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Uber and Lyft for the San Antonio suburbs

If the rules in the big city aren’t amenable, maybe the rules in the smaller nearby cities will be.

Lyft

San Antonio’s new rules for rideshare companies go into effect April 1 and controversy over the regulation of transportation network companies (TNCs) continues as Uber and Lyft prepare to leave San Antonio. Company representatives say the rules are too restrictive and burdensome to operate within city limits.

The mayors of Windcrest, Alamo Heights, Olmos Park and Hollywood Park, however, feel otherwise, and joined forces at a Wednesday press conference to express support for Uber to stay in the local service area and continue to operate in Bexar County suburban municipalities.

Windcrest City Council is to vote Wednesday evening on a resolution that would lead to an interim operating agreement with Uber, allowing that company to keep serving its city. Windcrest is home to a host of small and large businesses, including Rackspace‘s corporate headquarters at the former Windsor Park Mall, as well as a large number of retired military veterans.

Alamo Heights, Olmos Park and Terrell Hills city councils each will consider a similar resolution in April.

Uber

[…]

The big questions now is whether Uber drivers picking up a passenger in Windcrest or another Bexar County suburb can be allowed to drive San Antonio roads to deliver passengers to their destinations within San Antonio, such as the San Antonio International Airport.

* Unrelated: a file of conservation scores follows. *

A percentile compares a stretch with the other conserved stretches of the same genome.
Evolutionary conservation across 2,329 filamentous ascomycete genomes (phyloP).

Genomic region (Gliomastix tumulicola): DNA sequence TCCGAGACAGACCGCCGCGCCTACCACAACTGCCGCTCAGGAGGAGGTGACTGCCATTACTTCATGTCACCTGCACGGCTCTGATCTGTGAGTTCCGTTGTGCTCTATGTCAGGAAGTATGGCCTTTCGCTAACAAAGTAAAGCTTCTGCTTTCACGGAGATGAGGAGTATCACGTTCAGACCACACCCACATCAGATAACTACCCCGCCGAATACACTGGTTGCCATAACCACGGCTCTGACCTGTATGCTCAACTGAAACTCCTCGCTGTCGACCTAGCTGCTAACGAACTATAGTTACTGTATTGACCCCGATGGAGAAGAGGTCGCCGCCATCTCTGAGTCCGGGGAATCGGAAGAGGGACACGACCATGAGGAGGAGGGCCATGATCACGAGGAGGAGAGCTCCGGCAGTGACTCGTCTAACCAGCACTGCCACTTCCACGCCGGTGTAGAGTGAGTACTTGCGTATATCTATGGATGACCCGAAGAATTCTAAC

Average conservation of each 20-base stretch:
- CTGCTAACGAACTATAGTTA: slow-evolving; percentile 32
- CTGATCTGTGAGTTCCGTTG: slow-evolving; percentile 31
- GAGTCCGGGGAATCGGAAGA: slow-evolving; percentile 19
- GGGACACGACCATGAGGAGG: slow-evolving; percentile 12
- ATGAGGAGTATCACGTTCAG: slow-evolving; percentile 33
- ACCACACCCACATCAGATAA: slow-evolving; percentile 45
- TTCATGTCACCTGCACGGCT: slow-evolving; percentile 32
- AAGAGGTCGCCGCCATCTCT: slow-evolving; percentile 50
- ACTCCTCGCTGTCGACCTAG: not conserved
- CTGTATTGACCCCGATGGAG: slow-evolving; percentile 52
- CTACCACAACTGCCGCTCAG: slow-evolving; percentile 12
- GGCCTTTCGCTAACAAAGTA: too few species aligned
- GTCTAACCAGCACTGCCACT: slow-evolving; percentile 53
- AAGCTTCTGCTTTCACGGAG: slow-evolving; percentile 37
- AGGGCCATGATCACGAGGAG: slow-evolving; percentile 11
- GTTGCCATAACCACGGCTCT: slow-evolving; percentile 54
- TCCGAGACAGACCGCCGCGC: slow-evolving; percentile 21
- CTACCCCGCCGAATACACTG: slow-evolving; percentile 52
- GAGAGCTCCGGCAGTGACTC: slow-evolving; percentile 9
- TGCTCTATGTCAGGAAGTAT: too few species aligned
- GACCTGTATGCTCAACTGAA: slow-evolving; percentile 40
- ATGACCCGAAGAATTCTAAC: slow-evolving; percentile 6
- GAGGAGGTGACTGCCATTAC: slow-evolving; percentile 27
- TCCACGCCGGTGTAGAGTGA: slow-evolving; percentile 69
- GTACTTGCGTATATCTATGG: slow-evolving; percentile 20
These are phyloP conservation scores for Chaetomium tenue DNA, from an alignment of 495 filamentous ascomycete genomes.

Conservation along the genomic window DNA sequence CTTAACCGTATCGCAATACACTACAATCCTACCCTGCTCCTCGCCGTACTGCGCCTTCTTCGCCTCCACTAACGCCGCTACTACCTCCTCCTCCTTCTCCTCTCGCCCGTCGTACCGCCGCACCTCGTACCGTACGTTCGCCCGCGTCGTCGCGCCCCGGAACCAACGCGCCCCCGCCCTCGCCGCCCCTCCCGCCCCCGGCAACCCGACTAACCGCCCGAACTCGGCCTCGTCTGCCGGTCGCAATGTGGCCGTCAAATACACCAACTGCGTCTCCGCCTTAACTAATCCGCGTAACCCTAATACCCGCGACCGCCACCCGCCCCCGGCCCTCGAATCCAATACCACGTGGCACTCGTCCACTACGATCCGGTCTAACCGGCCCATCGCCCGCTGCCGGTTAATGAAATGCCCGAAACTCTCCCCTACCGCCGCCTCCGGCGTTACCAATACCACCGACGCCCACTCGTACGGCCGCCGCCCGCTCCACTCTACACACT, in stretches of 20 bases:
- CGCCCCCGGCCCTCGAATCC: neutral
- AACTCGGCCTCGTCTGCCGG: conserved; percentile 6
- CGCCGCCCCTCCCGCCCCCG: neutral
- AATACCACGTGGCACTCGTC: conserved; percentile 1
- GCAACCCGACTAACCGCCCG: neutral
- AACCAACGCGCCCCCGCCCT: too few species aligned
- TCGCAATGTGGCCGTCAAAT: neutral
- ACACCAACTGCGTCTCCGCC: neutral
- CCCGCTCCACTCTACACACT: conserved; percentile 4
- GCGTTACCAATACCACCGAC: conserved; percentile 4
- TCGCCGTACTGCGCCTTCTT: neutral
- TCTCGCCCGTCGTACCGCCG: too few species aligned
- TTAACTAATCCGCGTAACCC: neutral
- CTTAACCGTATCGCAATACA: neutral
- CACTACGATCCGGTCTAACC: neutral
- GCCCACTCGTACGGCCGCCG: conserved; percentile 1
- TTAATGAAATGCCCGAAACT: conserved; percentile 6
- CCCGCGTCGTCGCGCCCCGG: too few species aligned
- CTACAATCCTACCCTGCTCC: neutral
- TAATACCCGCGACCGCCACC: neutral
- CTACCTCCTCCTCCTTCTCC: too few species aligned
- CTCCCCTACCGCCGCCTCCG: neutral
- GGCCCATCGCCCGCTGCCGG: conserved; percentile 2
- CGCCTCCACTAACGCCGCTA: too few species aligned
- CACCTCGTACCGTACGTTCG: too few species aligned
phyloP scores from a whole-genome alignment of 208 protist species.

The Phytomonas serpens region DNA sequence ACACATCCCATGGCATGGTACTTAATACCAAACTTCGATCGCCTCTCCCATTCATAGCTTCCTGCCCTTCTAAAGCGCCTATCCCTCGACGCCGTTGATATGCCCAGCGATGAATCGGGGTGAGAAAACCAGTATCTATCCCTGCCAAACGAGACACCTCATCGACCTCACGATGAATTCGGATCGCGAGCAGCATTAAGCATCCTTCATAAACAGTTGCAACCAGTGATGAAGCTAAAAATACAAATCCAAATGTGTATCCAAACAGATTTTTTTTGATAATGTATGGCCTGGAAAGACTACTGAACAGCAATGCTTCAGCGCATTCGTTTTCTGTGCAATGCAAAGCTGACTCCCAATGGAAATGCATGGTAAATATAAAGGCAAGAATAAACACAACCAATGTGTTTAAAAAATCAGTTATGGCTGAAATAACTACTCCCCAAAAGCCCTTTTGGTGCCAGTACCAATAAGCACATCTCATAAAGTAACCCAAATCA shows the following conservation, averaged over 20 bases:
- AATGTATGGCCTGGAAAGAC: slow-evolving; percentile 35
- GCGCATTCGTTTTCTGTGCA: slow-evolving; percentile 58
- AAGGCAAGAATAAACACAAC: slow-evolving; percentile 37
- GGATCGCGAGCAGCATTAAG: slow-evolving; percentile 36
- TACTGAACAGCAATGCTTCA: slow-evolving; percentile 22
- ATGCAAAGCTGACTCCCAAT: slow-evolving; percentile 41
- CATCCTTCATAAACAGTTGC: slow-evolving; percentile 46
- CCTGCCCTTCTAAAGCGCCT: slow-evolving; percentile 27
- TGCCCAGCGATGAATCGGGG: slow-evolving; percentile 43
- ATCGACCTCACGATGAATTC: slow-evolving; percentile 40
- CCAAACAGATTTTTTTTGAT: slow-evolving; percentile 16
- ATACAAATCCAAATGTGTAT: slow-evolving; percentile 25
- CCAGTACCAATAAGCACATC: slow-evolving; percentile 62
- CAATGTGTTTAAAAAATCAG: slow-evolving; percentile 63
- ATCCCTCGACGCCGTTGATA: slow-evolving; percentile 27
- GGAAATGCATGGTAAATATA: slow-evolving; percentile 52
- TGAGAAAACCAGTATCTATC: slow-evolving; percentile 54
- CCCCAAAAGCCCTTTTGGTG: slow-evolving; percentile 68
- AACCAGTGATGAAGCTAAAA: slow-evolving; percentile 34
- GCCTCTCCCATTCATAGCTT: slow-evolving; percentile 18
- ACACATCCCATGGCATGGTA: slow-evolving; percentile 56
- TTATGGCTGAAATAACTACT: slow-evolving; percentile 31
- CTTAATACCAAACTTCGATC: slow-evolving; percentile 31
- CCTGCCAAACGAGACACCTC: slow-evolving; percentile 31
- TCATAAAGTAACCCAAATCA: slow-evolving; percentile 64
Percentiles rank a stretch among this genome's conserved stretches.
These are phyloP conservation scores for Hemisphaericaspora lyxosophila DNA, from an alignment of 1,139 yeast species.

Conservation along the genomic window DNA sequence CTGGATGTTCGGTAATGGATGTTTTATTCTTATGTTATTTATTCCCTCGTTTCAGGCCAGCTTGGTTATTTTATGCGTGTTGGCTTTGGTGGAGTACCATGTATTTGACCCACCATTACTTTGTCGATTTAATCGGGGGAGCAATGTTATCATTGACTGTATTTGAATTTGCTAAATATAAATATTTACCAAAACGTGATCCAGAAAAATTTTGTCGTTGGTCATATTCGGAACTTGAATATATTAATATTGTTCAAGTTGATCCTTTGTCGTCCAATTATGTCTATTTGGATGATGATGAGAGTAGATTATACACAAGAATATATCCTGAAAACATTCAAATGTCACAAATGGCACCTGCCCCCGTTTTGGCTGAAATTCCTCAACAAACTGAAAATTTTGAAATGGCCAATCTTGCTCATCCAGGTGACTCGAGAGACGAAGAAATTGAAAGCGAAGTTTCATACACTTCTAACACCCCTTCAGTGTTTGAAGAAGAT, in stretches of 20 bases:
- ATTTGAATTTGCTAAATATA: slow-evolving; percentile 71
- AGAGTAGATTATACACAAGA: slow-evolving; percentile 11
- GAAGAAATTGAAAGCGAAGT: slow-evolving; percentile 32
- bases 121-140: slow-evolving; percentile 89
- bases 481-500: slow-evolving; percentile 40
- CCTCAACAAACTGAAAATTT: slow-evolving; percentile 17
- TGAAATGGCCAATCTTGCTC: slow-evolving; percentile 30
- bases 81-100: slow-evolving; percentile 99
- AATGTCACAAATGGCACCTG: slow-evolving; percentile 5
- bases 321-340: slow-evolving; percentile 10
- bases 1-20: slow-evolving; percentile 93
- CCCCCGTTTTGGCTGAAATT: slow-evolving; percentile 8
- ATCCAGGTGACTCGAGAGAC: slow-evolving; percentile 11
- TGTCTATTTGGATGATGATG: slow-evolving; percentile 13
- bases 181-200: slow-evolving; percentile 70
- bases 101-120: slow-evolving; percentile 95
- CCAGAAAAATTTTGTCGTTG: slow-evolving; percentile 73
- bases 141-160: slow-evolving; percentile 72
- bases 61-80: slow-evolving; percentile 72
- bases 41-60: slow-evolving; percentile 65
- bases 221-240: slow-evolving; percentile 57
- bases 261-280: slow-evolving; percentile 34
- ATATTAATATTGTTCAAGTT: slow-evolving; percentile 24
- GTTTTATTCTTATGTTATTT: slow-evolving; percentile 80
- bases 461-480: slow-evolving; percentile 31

“If it originates in Windcrest (or another permitted city), they can take the passenger anywhere, whether it’s Bexar County or Houston. That’s how I interpret the law. Then again that’s something for lawyers to squabble over,” Windcrest Mayor Alan Baxter said.

Olmos Park Mayor Kenneth Farrimond has talked with City Attorney Frank Garza and that their feeling is that even with these suburban agreements, Uber drivers and passengers will still be limited in what they can do in San Antonio city limits. Cooper questioned whether San Antonio law enforcement could enforce Uber drivers transporting suburban passengers in any way.

Sgt. Javier Salazar, spokesperson for the San Antonio Police Department, later said if and when Windcrest or another Bexar County suburb issues a driver’s permit, TNCs may use San Antonio streets only to drop off fares initiated in a city where the permit was issued.

So, if approved in Windcrest, you can call an Uber within its city limits and have it drop you off in San Antonio, but you’ll have to find another way back.

“If a pick-up begins in another city, other than a permitted city, they may not travel through San Antonio,” he added. Salazar said San Antonio’s ordinance can be enforced in a number of ways, including a sting operation or via routine traffic enforcement.

Interesting. I’m not sure how economically viable that will be – Alamo Heights, Olmos Park, Terrell Hills, Windcrest City, and Hollywood Park have a combined population of about 22,000, so the potential customer base they could offer is pretty small. That said, as the Express News story says, mayors of 25 out of 26 non-San Antonio towns in Bexar County attended a meeting called by County Judge Nelson Wolff (a suporter of ridesharing) to discuss this. If the rest of Bexar County is on board, that changes things, though it’s still complicated. Worth keeping an eye on, and Windcrest City Council did approve the resolution, with several others to follow soon. I wonder if Harris County and the other cities it has will make a pitch as well. The Current has more.

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